Week 5 (February 8-15) Chapter 4-Building Sensible, Sense-Making Mathematics: What to Encourage and Implement

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  • 27 Feb 2013 12:44 PM
    Reply # 1229024 on 1203886
    Peggy Weeks

    When a list of basic skills of mathematics like this is given, it is often unclear how deep some of the topics are.  For example, “Creating and solving equations and inequalities for variable situations” could represent a large range since equations can be linear, quadratic, logarithmic, trigonometric, etc.  To be able to solve, manipulate, and interpret these types of equations, students need a depth of skills.  Therefore it is feasible that accomplishing the skills on this list would require mastery of a set of prerequisite skills. 

    I understand the push to de-emphasize long paper and pencil computations, and to emphasize teaching and learning skills in context, but I believe that adding, subtracting, multiplying, and dividing fractions and decimals is a paper and pencil skill that needs to be included in this list
  • 01 Mar 2013 11:08 AM
    Reply # 1230773 on 1228888
    Tracey Hartnett
    Susan Hillman wrote:
    Personally, as I teach my pre-service teachers--for right or wrong--they must be attuned to the CCSS-M period.  So what I think is much more important than the list are the three bullet items that follow this list:
    • solve everyday problems
    • communicate their understanding
    • represent and use mathematical ideas

    In working with future teachers the most difficult thing to get through is the emphasis on those three pieces regardless of the content while also getting kids to enjoy math.

    Thank you, Susan.  I look forward to potentially working with "your" math teachers in the future.  I, too, am thankful that folks organized this book study...
  • 03 Mar 2013 8:20 AM
    Reply # 1232017 on 1203886
    Peggy Brown
    My lens for interpreting the list came from my work with the students who daily struggle with the basics.  They are at least 2 years below grade level in math and often also in reading. They have language and processing isssues.  (When we were discussing a perimeter problem about a "goat pen", there were students in the room who needed clarification that the pen in question was not something you write with.)  So having a list of "non-negotiables" is helpful.  I think that when we are looking at this list we also need to include the words below it on page 51:  "But the key here is not having basic skills for the sake of completing decontextualized exercises.  Rather, the goal is ensuring that all students possess these basic skills so that they can:  Solve everyday problems, communicate their understanding, represent and use mathematical ideas.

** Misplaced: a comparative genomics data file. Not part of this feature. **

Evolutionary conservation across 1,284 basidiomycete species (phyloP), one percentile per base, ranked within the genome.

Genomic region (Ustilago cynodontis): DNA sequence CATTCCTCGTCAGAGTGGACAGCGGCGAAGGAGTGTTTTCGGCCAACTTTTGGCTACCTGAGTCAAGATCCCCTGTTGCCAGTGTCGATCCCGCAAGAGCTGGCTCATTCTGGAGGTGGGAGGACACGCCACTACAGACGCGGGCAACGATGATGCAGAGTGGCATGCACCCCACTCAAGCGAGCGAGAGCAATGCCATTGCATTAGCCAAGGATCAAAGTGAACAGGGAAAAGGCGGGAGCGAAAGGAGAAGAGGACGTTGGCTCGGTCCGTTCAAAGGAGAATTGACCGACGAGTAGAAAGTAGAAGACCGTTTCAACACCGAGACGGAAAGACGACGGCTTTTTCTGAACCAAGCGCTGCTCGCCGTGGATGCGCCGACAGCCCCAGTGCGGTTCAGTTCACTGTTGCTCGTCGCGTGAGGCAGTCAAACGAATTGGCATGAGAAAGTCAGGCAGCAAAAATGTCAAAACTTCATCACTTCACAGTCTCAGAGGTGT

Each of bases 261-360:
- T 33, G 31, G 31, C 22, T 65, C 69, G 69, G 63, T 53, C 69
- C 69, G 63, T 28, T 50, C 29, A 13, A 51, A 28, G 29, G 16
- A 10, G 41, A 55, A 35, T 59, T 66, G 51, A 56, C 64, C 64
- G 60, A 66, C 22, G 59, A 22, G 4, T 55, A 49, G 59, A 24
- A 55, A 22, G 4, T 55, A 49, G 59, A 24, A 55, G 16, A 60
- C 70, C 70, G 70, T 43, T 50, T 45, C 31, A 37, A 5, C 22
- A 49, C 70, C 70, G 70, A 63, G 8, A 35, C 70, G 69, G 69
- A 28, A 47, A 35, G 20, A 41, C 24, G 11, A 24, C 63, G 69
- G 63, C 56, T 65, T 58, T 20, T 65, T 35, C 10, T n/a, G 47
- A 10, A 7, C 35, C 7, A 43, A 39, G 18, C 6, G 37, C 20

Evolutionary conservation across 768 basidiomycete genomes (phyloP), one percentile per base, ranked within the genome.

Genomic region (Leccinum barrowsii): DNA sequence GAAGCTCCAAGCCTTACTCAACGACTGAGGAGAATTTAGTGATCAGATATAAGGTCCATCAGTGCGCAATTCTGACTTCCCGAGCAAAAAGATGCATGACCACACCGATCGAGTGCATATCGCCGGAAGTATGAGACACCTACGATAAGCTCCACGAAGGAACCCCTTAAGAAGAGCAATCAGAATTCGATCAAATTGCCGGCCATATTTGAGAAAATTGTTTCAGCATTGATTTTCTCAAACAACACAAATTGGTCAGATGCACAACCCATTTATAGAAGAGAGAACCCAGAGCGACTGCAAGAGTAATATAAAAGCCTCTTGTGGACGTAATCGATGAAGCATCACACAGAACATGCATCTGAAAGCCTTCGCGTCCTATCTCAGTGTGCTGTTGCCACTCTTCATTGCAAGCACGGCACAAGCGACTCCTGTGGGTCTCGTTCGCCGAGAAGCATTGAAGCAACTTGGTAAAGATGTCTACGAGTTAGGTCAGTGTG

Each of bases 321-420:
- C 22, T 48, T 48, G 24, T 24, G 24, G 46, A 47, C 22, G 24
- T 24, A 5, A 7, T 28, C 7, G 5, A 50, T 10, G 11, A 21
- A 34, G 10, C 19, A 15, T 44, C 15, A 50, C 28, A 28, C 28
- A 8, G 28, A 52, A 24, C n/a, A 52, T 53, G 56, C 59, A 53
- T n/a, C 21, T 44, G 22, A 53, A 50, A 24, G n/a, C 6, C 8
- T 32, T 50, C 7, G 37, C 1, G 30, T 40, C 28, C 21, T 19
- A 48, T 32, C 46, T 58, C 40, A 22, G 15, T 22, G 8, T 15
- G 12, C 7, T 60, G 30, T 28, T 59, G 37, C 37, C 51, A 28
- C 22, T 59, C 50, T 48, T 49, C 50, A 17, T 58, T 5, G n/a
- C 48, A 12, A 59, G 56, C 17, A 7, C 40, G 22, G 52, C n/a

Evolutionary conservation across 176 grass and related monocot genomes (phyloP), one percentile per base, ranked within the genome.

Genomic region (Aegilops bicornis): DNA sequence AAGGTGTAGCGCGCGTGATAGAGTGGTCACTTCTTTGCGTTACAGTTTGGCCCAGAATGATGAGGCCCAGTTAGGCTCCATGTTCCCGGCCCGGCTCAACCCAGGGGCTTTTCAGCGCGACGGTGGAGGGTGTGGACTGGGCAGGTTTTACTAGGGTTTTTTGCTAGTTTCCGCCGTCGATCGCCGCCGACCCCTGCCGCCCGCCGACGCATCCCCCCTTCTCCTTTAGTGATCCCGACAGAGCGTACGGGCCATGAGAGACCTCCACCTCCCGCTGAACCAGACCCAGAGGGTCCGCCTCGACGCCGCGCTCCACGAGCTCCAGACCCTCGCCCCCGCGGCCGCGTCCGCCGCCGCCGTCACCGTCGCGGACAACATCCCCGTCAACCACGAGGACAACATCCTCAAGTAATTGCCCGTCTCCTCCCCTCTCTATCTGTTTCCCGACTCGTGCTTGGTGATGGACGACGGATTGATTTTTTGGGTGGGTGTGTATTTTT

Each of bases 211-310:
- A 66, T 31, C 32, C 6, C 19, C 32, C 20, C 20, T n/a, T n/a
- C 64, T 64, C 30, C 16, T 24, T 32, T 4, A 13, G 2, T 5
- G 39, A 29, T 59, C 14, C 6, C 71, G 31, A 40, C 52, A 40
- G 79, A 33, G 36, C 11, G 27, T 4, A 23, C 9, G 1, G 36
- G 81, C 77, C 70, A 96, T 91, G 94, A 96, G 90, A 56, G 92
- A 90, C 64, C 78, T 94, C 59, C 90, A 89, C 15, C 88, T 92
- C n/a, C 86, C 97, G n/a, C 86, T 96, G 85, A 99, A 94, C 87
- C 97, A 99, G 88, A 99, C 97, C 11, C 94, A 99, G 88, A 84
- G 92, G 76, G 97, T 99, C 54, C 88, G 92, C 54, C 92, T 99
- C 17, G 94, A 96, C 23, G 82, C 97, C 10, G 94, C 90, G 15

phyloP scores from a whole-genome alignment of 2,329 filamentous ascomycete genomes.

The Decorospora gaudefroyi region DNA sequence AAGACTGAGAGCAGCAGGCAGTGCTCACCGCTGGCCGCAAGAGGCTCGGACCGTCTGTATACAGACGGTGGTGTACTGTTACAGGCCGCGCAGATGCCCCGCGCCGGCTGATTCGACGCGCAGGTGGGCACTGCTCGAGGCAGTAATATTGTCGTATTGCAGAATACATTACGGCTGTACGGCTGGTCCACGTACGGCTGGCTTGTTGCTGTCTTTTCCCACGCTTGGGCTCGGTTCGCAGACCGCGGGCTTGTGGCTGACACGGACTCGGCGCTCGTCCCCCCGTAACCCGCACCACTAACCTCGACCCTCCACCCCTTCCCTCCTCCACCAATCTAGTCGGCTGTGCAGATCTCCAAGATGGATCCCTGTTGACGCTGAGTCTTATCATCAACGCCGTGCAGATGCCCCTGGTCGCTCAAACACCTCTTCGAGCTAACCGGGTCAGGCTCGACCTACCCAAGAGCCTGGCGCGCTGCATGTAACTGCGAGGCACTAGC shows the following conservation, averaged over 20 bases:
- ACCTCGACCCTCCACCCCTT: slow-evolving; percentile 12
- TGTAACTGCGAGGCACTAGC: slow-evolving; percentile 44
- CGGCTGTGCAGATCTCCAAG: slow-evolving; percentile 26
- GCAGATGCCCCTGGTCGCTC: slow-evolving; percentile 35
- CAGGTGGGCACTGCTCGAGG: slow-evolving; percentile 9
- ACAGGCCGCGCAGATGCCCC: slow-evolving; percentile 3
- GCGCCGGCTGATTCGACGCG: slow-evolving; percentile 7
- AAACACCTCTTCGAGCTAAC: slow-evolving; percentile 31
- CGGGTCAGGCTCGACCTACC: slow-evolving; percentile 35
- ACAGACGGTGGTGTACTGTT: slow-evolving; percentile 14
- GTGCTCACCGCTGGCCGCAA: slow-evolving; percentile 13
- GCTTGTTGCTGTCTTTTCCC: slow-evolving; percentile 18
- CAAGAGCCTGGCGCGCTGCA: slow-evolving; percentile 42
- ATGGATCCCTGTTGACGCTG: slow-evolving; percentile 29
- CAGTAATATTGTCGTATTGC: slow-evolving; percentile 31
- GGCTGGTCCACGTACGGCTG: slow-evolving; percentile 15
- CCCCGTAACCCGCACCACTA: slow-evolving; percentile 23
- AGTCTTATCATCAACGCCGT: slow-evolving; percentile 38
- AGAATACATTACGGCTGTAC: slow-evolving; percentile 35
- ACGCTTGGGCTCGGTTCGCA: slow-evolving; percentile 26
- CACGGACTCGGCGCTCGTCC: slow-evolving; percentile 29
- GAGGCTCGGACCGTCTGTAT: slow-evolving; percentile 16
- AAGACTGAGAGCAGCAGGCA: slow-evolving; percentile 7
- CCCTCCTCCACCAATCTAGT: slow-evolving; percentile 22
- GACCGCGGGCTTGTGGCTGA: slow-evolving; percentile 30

• 12 Mar 2013 8:26 PM
    Reply # 1241100 on 1203886
    Michele Mailhot

    I agree with Steve's non-negotiable list! As I read through the various posts I can't help but see how the curriculum in mathematics has gotten to be a mile wide and an inch deep!


    As we all add to what we feel should be part of the non-negotiable list...I wonder if we can make the connections from the very basic skills of the non-nogotiable list to the additions we are asking to make?


    For example, having students learn to read/measure with a ruler. This can be connected to students working with fractions on a number line and seeing fractions as true numbers and not just something to fear. If students can work with fractions on a number line, they will be able to use a ruler (which is just a number line with fractions)!



  • 24 Mar 2013 5:03 PM
    Reply # 1250744 on 1203886
    I know this is very late but enjoyed reading all the posts. They made me go back and look at the list over and over. I do agree with the list and find that having a great concern for fractions shared by others, have come to understand that once the three that do deal with fractions are accomplished the concerns vanish because they are so basic.

    I can't say enough for estimation, number sense (including fraction and operation sense), and the need to daily refresh the basics with quick easy interesting compelling techniques.
  • 26 Mar 2013 10:46 PM
    Reply # 1252531 on 1206627
    Maureen Brown
    Anonymous wrote:
    Mary Belisle wrote:One of the big bugaboos that we have is understanding fractions and decimals. He mentions some basic computation of them and equivalent fractions. I find that fractions cause a lot of trouble for students because they can't quite get their head around them in number sense and later in algebra. I think Leinwand alludes to this but does not seem to see it the problem that I have seen it to be.

    I agree with you, Mary!  Why not throw their relationship with percents in as well as many students view them as a whole different animal?  Students often get so caught up in (or afraid of) the algorithms for computing with fractions, they do not see the forest for the trees and many result to conversion to decimals so they can use a calculator.
    Interestingly, I had a conversation with a colleague today about a student not understanding the concept of scale factor as a fraction - getting smaller....tomorrow I will sit with the child to see if I can identify whether it is the entire idea of scale factor that the child doesn't "get" or is it the fraction basics that he is missing. I think I may find that this child simply doesn't understand "one third of"....and the whole concept of a part. ..I do see this in the 9th statement in representations...I agree with most of this list as long as it is in context with the three goals at the bottom of the page... I also see the years long debate on calculators...where do "we" draw the line? I love them....but many disagree. 
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